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Ratio of membrane proteins in total proteomes of prokaryota

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ABSTRACT

The numbers of membrane proteins in the current genomes of various organisms provide an important clue about how the protein world has evolved from the aspect of membrane proteins. Numbers of membrane proteins were estimated by analyzing the total proteomes of 248 prokaryota, using the SOSUI system for membrane proteins (Hirokawa et al., Bioinformatics, 1998) and SOSUI-signal for signal peptides (Gomi et al., CBIJ, 2004). The results showed that the ratio of membrane proteins to total proteins in these proteomes was almost constant: 0.228. When amino acid sequences were randomized, setting the probability of occurrence of all amino acids to 5%, the membrane protein/total protein ratio decreased to about 0.085. However, when the same simulation was carried out, but using the amino acid composition of the above proteomes, this ratio was 0.218, which is nearly the same as that of the real proteomic systems. This fact is consistent with the birth, death and innovation (BDI) model for membrane proteins, in which transmembrane segments emerge and disappear in accordance with random mutation events.

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Changes in an amino acid sequence gives rise to the transformation between soluble and membrane proteins. The rate constants, km→s and ks→m, can be defined as the numbers of transformations from soluble to membrane proteins and of the inverse process per a given number of mutations, respectively.
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f7-3_37: Changes in an amino acid sequence gives rise to the transformation between soluble and membrane proteins. The rate constants, km→s and ks→m, can be defined as the numbers of transformations from soluble to membrane proteins and of the inverse process per a given number of mutations, respectively.

Mentions: In the case of membrane proteins, the model can be described by Figure 7. When mutations are introduced into the amino acid sequence, a protein transforms from a membrane protein to a soluble protein and vice-versa. If the current proteomes have been formed by such reversible reactions during the process of extensive mutations, then our results support the idea that these proteomes have already reached an equilibrium state. If so, the numbers of soluble proteins Ns and membrane proteins Nm are related by the following equation,


Ratio of membrane proteins in total proteomes of prokaryota
Changes in an amino acid sequence gives rise to the transformation between soluble and membrane proteins. The rate constants, km→s and ks→m, can be defined as the numbers of transformations from soluble to membrane proteins and of the inverse process per a given number of mutations, respectively.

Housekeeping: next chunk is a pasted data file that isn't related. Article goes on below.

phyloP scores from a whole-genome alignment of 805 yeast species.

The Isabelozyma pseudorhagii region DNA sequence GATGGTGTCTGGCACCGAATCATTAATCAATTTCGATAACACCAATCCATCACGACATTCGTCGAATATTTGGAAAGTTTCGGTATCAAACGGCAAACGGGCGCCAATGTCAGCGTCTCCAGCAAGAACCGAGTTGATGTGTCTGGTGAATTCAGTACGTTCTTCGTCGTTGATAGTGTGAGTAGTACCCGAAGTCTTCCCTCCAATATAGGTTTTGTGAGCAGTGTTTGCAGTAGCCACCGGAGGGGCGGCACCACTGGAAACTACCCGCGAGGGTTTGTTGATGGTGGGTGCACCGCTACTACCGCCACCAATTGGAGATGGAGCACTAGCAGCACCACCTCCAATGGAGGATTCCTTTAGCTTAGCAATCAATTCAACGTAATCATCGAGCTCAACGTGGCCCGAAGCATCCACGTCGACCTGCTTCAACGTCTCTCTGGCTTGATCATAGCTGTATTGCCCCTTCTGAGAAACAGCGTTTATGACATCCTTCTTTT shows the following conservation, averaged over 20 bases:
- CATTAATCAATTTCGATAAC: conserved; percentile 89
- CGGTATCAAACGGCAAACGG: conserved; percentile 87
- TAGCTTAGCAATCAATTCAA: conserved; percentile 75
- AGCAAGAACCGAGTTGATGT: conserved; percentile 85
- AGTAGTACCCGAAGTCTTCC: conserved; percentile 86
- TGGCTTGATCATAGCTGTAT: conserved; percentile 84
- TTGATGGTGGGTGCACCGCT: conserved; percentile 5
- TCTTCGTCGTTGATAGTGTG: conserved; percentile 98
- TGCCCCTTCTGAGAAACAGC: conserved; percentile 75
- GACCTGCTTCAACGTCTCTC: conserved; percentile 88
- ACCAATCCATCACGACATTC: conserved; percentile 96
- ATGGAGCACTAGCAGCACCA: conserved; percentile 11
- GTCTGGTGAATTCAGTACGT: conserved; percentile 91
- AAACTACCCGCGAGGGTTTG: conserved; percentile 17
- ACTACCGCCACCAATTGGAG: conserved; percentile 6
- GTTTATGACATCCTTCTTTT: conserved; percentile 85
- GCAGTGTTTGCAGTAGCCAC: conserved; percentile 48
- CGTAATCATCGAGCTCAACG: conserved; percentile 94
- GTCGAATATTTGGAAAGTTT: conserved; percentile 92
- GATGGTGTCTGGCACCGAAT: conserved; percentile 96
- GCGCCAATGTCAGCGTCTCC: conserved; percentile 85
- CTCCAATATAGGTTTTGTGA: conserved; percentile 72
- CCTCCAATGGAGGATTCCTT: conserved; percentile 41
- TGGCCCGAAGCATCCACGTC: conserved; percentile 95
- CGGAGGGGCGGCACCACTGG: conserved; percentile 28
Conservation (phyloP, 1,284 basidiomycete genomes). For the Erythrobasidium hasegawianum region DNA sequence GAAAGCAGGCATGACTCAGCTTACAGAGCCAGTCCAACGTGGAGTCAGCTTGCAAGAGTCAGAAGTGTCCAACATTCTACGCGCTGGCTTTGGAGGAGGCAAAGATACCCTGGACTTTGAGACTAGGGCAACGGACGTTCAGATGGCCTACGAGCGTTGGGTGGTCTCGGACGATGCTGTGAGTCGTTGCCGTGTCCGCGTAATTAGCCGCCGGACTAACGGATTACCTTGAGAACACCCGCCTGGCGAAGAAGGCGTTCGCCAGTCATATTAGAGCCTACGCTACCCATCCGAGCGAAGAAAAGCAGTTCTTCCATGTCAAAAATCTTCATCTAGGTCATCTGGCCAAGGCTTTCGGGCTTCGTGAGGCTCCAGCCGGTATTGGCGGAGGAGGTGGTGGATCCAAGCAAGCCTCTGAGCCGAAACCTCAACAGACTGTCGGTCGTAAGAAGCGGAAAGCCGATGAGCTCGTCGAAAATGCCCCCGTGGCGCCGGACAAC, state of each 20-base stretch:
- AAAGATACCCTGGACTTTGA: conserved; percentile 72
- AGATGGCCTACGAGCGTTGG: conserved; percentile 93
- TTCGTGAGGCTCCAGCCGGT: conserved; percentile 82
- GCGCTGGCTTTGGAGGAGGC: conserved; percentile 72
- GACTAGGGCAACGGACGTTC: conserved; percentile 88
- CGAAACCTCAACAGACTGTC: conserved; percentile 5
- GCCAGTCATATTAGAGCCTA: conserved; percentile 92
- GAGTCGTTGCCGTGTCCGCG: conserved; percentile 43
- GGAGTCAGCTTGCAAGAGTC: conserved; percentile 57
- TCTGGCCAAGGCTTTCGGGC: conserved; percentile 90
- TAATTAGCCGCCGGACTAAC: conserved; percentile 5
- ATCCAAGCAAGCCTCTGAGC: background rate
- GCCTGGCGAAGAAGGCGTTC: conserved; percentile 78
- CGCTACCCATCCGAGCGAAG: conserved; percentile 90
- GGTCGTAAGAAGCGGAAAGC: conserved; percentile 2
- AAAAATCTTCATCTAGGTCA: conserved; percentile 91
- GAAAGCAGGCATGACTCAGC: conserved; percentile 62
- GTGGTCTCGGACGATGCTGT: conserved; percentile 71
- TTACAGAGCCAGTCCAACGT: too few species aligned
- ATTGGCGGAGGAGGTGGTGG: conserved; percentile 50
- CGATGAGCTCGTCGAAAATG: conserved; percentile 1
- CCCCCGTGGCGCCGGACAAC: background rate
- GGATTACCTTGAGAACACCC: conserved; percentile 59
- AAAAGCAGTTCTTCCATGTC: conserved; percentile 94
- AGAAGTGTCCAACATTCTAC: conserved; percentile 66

© Copyright Policy
Related In: Results  -  Collection

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getmorefigures.php?uid=PMC5036657&req=5

f7-3_37: Changes in an amino acid sequence gives rise to the transformation between soluble and membrane proteins. The rate constants, km→s and ks→m, can be defined as the numbers of transformations from soluble to membrane proteins and of the inverse process per a given number of mutations, respectively.
Mentions: In the case of membrane proteins, the model can be described by Figure 7. When mutations are introduced into the amino acid sequence, a protein transforms from a membrane protein to a soluble protein and vice-versa. If the current proteomes have been formed by such reversible reactions during the process of extensive mutations, then our results support the idea that these proteomes have already reached an equilibrium state. If so, the numbers of soluble proteins Ns and membrane proteins Nm are related by the following equation,

View Article: PubMed Central - PubMed

ABSTRACT

The numbers of membrane proteins in the current genomes of various organisms provide an important clue about how the protein world has evolved from the aspect of membrane proteins. Numbers of membrane proteins were estimated by analyzing the total proteomes of 248 prokaryota, using the SOSUI system for membrane proteins (Hirokawa et al., Bioinformatics, 1998) and SOSUI-signal for signal peptides (Gomi et al., CBIJ, 2004). The results showed that the ratio of membrane proteins to total proteins in these proteomes was almost constant: 0.228. When amino acid sequences were randomized, setting the probability of occurrence of all amino acids to 5%, the membrane protein/total protein ratio decreased to about 0.085. However, when the same simulation was carried out, but using the amino acid composition of the above proteomes, this ratio was 0.218, which is nearly the same as that of the real proteomic systems. This fact is consistent with the birth, death and innovation (BDI) model for membrane proteins, in which transmembrane segments emerge and disappear in accordance with random mutation events.

No MeSH data available.


Related in: MedlinePlus